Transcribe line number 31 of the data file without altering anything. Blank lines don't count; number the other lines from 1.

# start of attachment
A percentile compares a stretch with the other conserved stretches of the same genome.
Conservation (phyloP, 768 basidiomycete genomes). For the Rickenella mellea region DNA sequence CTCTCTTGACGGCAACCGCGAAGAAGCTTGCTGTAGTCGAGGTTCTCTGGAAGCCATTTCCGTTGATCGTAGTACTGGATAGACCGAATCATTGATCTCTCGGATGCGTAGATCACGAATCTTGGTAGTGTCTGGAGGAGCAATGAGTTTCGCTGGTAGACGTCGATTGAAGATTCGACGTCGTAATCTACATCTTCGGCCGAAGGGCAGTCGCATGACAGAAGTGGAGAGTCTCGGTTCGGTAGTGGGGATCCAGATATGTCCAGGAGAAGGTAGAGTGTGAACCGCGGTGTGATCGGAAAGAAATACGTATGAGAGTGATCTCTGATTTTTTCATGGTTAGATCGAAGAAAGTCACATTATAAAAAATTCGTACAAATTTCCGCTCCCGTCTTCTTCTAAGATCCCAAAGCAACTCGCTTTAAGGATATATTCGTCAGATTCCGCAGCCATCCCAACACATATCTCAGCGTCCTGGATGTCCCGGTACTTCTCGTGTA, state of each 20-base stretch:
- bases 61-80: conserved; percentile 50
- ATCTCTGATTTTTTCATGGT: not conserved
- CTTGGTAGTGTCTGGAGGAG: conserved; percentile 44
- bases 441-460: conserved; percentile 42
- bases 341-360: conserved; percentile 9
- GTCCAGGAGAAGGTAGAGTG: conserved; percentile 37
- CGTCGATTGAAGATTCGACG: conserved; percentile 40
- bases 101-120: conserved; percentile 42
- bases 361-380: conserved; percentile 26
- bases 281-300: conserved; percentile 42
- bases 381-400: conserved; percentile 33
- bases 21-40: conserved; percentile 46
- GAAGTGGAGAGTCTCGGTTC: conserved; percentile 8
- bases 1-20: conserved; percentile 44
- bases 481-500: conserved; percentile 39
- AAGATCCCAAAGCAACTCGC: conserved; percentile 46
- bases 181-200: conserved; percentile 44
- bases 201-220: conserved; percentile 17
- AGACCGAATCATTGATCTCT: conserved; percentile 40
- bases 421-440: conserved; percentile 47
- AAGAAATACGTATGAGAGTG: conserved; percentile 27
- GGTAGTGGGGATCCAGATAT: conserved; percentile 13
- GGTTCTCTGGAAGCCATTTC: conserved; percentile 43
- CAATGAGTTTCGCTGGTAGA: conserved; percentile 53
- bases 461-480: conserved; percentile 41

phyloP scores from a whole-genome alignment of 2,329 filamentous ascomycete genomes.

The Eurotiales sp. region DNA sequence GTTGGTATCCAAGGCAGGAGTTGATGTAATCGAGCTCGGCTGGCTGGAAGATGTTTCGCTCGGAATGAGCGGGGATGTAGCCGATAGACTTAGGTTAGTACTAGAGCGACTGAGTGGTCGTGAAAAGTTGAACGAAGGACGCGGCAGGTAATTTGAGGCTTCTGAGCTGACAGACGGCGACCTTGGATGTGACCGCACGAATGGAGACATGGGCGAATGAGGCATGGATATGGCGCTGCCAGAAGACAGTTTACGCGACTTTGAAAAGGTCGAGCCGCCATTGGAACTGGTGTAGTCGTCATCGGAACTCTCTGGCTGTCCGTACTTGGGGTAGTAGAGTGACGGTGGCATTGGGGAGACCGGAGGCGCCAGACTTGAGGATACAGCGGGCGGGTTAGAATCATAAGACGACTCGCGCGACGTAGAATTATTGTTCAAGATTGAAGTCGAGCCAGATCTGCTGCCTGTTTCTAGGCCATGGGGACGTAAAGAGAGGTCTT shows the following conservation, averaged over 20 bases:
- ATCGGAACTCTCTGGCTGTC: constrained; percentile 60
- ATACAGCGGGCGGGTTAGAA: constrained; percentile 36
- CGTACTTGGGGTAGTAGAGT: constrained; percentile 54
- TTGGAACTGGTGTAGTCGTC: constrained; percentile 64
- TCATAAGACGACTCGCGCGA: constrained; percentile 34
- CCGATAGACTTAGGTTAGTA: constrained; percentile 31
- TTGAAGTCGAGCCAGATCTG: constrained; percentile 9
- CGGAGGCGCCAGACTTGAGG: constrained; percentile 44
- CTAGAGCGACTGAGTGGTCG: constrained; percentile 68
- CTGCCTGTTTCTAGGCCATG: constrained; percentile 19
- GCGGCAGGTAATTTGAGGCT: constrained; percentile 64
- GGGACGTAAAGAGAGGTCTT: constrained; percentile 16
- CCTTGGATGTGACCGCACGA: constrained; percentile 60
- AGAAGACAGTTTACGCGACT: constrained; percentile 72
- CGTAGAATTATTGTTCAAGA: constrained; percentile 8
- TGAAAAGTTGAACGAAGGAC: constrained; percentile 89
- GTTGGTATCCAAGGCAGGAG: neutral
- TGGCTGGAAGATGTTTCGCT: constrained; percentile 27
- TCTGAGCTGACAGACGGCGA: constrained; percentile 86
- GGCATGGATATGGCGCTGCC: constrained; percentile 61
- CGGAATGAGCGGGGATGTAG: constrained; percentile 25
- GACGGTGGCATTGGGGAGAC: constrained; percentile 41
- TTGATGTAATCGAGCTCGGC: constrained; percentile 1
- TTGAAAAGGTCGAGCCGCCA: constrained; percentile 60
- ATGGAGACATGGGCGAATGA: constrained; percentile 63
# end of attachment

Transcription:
- ATACAGCGGGCGGGTTAGAA: constrained; percentile 36